official blog

Louisiana Myths and Legends: Cultural Traditions that Might Surprise You

Louisiana is known globally for its rich culture, often showcased through Cajun and Creole foodways, Jazz music, Mardi Gras parades and more. But beyond these well-honed examples are countless under-the-radar traditions that also demonstrate Louisiana’s uniqueness. In every corner of the state, lie hidden cultural gems that will surprise you.

Bonfires on the Levee

One of the most beautiful and powerful Christmas traditions in Louisiana is the Bonfires on the Levee celebration taking place along the Mississippi River on Christmas Eve. Weeks before Christmas, locals in St. James and St. John the Baptist Parishes assemble intricate towers of cut wood, and in some cases, artfully designed wooden sculptures of planes, pelicans, alligators and more, all of which will be set ablaze simultaneously the night before Christmas. Parents tell children that the purpose of the bonfires is to lead the way for Papa Noël, but the real reason stems back to the days before electricity, when bonfires would lead the large numbers of Catholic residents to midnight Mass.

Zwolle Tamale Fiesta

In the north Louisiana town of Zwolle, Louisiana’s diverse cultural influences are made clear. Once part of New Spain, this community was an outpost for Spanish soldiers who traveled back and forth from here through Texas and south to Mexico. Many of them remained in the area and married Native Americans, and their descendants are still in Zwolle today. Rooted in Mesoamerica, the portable tamale was one of the soldier’s favorite foods. It later became a mainstay of the community, and is still Zwolle’s most proud tradition. Tamales are the centerpiece of the annual fall Zwolle Tamale Fiesta, a major event that draws visitors by the thousands. The town is also home to several cottage industry tamale makers and to the E.B. Tamale Company, which sells commercial tamales throughout the Gulf South.

Blessing of the Fleet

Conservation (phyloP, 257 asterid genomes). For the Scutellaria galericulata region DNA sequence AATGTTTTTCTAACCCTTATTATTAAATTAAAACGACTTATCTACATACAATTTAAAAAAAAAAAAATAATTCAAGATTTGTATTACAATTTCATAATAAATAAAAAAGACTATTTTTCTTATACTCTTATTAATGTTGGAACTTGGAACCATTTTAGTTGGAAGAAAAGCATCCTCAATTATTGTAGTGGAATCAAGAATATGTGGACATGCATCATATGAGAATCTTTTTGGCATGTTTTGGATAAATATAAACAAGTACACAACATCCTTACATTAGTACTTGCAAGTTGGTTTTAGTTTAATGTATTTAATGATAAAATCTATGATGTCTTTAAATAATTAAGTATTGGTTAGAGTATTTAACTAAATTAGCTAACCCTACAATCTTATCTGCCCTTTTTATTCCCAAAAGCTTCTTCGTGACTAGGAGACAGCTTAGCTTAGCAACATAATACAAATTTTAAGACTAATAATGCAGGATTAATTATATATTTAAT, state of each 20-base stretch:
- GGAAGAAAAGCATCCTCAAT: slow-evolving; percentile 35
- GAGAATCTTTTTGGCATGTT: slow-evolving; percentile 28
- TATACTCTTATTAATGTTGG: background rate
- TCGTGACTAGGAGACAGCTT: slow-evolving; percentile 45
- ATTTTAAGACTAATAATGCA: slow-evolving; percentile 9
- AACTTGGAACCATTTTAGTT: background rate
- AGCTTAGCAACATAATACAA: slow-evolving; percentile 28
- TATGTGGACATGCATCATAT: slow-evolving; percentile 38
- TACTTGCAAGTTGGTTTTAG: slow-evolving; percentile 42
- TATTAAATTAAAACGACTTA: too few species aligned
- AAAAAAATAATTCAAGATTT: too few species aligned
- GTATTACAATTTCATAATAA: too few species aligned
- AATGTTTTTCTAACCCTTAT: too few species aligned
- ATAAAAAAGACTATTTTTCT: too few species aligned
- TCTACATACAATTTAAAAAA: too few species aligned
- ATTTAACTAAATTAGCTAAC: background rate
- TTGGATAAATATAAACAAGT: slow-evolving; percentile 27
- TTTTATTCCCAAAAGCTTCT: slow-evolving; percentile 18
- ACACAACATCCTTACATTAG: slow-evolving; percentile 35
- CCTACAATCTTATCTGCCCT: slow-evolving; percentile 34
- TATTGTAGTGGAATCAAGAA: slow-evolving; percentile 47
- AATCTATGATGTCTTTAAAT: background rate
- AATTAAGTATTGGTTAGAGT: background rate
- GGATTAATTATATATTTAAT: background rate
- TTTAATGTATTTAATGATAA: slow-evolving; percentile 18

A centuries-old tradition in fishing communities across the world, the blessing of the fleet is a community gathering in which local clergy say a blessing over fishermen and their ships in the hope of a bountiful catch and a safe trip home. That tradition remains today in many of Louisiana’s coastal fishing communities. Louisiana’s blessing of the fleet takes place in the spring when shrimpers prepare to head out into the Gulf of Mexico for the start of brown shrimp season. Catholic priests bless the vessels of Cajun shrimpers, who set off to catch their share of America’s number one selling seafood. In many cases, these springtime blessings are also accompanied by local festivals that can include decorated boats on parade.

Talbert-Pierson Cemetery Grave Shelters

Perhaps nowhere else in the United States are cemeteries considered as trip-worthy as they are in Louisiana. In New Orleans, historic cemetery tours reveal the quirky pageantry assigned to that city’s intricate above-ground graves and the historic figures and cultural icons buried there. In Baton Rouge, you can visit both the modest grave of bluesman Slim Harpo and the showy final resting place of Governor Huey P. Long on the grounds of the state capitol. But in Vernon Parish, you find something really unusual: grave “shelters” in Talbert-Pierson Cemetery, a historic site that preserves an odd tradition. Here, 13 graves are covered with intricate wooden shelters that resemble small houses. Their purpose is uncertain, but they were likely built in the 1860s by the families who settled in this part of the state.

Horse Culture

The Cajun Prairie, west of Lafayette, is home to a rich equine culture that dates back more than 250 years when Creole and Cajun residents worked on the ranches across the area. Since then, horses have remained a cornerstone of rural life and leisure activity. While traditional ranches are now rare, there remains strong tradition of Creole cowboys, Cajun jockeys and Mardi Gras revelers from the town of Mamou, whose celebration takes place on horseback. And for decades, Creole trail rides have been a significant part of life in the African American community. They take place on weekends in spring and fall and include a procession on horseback, zydeco music, dancing and food.

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